I never got to know the nurses at my doctor’s offices, or even thought much about the office itself after my appointments.
I have conversations. I recognize that while that doctor is in the room with me, they are on MY dime and MY time, and neither of us is leaving until I’M satisfied.
I wouldn’t know how to advocate for and with YOU.
In learning to speak up for myself, or at least get some of this really difficultness off of my chest, I’ve been able to interact and support hundreds of others who found themselves in very similar positions. Together, we’ve cried, yelled, laughed, and pushed through to our own resolutions. Some have gone to become parents, others have decided enough was enough, but each of us have grown just a little more. I owe those friendships to this struggle. As hard as it has been.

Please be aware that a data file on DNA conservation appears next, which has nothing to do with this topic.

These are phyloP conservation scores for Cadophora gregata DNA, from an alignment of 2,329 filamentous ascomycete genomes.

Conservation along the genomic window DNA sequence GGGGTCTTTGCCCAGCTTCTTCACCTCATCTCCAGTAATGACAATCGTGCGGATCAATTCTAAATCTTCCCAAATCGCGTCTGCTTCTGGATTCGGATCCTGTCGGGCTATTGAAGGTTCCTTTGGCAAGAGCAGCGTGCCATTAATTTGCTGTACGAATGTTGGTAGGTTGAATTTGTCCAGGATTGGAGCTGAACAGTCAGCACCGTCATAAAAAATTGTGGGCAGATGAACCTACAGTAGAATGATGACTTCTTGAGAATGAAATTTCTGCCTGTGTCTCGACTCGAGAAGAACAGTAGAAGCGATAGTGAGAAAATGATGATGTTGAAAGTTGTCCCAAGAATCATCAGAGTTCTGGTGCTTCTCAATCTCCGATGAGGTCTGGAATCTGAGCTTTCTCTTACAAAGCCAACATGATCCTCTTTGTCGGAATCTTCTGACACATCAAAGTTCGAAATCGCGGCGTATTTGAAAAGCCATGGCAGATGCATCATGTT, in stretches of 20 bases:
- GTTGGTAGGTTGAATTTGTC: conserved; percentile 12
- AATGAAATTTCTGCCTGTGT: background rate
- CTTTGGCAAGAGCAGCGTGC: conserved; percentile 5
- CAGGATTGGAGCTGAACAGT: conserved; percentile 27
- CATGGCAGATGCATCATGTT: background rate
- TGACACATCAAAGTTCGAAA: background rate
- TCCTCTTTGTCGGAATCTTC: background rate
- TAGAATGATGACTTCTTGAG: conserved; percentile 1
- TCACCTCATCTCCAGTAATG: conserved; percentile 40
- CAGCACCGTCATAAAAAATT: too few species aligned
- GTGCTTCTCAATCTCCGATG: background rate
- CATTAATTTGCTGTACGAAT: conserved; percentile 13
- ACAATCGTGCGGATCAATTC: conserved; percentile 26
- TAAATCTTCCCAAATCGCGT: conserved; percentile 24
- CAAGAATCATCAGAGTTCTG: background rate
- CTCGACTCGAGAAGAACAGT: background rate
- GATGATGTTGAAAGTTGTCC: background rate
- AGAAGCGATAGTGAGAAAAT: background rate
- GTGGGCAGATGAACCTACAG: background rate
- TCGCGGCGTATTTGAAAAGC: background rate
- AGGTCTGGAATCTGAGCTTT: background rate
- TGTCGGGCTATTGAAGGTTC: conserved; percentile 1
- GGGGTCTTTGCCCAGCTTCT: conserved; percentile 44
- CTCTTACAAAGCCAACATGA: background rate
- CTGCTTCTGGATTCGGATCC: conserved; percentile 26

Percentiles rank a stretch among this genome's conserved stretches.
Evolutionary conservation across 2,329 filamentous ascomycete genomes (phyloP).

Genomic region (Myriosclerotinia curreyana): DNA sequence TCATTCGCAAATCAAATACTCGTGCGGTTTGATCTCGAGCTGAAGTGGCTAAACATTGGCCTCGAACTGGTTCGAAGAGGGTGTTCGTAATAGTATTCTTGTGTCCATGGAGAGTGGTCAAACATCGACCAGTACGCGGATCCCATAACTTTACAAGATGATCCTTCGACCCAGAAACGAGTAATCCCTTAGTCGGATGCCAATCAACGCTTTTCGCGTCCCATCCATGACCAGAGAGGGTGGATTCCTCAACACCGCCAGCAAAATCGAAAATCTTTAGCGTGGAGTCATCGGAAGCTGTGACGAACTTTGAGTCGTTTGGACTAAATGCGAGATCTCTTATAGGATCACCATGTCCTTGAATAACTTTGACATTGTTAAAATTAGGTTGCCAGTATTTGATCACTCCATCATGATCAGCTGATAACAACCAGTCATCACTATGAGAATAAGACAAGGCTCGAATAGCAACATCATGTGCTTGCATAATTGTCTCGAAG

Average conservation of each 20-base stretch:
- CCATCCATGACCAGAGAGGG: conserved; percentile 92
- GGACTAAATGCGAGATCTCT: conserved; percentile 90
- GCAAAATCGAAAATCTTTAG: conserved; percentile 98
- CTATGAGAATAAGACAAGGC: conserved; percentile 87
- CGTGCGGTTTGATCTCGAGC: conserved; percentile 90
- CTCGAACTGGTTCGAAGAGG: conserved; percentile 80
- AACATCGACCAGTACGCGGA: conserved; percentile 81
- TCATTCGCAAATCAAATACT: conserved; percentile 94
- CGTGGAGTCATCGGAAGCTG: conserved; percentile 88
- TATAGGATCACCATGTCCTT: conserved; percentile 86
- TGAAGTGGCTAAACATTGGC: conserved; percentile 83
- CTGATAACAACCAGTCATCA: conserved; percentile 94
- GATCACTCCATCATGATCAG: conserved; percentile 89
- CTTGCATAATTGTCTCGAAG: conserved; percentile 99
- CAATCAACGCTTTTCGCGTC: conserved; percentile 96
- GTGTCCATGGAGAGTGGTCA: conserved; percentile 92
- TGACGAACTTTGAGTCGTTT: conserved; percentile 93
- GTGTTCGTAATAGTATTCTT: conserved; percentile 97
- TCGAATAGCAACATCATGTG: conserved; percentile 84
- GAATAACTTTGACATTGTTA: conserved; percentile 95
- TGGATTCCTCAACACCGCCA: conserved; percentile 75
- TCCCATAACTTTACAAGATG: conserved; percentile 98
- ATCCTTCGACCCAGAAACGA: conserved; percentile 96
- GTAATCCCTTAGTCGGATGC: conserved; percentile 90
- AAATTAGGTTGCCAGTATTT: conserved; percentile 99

I wouldn’t know my own strength.
I have learned a lot about myself in these past years, but some things I’ve always known. I know that when I’m hurting, I tend to shut down and deflect. I know that when I’m afraid, I roll into a ball and try to protect myself. I know that I scare pretty easily, overall, and that my pain threshold is meek.
I have learned that when I’m afraid, I will go anyway, and do whatever is needed.
I have learned that when I’m hurting, I find peace in helping others, and in speaking out.
I have learned that trying to protect myself is secondary for me when others are in danger, or uninformed.
I have learned that while many things scare me, never having tried, is my most frightening thought.